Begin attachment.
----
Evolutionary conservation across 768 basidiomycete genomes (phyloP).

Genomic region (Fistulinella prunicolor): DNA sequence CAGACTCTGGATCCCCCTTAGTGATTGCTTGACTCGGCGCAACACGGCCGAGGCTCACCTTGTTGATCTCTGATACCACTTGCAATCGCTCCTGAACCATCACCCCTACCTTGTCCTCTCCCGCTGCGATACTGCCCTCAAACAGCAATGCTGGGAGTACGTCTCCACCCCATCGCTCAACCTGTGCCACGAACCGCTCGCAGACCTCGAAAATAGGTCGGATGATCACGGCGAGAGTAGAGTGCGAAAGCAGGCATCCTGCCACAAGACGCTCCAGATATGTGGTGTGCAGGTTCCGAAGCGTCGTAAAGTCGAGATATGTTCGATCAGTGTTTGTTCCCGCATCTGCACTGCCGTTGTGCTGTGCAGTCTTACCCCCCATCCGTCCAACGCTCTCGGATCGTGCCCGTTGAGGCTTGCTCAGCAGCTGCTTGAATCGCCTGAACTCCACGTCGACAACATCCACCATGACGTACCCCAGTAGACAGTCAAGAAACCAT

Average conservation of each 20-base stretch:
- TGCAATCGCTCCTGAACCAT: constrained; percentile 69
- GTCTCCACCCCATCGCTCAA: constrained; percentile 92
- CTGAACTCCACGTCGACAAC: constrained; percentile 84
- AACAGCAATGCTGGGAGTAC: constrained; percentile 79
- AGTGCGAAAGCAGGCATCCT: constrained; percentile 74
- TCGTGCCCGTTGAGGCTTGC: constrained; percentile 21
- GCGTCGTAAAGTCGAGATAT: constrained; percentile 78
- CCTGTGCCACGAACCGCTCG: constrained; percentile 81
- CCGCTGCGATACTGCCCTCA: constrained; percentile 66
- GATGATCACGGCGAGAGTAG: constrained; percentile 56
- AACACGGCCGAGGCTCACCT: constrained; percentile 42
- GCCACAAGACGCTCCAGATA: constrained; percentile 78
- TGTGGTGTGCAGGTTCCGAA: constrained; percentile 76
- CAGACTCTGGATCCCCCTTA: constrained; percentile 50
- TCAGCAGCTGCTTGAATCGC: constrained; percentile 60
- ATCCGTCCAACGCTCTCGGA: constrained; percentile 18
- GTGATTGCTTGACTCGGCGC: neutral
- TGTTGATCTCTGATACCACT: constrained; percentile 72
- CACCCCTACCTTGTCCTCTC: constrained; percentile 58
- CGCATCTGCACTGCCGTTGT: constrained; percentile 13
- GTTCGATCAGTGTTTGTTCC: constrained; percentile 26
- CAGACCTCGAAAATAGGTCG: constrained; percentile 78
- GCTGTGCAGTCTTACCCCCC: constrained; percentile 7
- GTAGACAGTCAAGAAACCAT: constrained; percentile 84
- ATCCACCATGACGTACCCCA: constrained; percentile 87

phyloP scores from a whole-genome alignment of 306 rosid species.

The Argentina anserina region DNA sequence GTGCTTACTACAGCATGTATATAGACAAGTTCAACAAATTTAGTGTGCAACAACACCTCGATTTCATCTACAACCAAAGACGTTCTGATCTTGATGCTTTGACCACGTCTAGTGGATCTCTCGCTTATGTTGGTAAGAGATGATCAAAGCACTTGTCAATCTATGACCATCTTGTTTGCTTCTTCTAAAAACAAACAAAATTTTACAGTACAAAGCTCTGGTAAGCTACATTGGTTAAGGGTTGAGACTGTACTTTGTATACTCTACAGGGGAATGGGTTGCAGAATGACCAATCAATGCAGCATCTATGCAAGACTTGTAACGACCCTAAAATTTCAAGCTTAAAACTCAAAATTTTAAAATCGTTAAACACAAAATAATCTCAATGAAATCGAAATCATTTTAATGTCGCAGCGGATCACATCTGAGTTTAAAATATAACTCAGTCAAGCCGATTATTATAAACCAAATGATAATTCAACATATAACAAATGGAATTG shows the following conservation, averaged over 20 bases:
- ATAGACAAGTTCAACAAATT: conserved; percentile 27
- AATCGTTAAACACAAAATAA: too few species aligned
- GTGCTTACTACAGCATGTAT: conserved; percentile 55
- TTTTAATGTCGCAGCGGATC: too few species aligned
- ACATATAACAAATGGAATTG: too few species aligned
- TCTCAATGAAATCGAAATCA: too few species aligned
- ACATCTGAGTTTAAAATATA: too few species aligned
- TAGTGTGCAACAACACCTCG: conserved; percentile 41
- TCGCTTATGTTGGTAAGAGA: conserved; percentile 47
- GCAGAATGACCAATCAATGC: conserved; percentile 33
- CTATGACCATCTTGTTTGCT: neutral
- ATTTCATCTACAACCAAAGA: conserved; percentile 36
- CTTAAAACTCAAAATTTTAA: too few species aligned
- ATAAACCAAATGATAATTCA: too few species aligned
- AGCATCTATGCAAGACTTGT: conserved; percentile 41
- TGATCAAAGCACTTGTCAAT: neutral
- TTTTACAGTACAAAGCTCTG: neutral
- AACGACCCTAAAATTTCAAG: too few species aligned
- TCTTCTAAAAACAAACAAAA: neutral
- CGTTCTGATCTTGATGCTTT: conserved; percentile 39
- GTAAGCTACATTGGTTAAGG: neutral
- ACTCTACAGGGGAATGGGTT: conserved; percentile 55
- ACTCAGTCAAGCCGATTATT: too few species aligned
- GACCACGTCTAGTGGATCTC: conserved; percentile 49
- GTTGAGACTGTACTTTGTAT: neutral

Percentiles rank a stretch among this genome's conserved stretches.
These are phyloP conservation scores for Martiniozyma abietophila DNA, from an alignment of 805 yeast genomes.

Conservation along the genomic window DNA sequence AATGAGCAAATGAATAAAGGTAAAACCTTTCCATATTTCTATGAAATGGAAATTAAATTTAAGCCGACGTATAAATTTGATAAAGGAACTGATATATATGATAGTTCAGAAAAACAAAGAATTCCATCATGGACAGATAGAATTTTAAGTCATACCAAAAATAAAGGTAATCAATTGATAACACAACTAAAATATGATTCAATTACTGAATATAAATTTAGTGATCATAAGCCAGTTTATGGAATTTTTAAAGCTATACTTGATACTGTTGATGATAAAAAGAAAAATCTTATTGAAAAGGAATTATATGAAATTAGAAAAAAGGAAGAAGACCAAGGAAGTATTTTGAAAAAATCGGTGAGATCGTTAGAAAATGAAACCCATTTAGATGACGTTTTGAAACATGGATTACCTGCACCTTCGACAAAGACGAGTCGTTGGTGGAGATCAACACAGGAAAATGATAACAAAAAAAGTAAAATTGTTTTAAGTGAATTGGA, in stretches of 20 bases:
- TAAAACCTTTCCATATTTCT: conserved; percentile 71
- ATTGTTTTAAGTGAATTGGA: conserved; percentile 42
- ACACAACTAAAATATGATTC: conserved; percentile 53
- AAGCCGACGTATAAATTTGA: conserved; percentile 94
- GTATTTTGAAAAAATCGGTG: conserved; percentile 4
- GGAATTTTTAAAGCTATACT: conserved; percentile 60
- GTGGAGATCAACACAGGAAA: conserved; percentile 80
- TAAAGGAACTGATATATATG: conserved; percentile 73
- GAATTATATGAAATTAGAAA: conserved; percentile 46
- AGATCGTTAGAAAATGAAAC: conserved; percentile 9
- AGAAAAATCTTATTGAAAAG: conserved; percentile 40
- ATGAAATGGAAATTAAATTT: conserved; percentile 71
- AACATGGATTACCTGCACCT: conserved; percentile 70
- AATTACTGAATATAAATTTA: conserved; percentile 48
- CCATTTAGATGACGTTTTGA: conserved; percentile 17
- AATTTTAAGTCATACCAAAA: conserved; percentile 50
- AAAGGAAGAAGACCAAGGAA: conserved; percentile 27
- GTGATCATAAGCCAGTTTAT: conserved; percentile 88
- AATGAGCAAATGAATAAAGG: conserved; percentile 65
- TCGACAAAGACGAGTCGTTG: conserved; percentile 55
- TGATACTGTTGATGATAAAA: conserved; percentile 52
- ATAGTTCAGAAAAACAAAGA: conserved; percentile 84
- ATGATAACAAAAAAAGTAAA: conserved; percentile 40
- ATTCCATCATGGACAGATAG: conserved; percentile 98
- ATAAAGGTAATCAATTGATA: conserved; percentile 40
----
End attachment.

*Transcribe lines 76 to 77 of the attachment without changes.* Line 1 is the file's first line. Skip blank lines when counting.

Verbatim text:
- GTGATCATAAGCCAGTTTAT: conserved; percentile 88
- AATGAGCAAATGAATAAAGG: conserved; percentile 65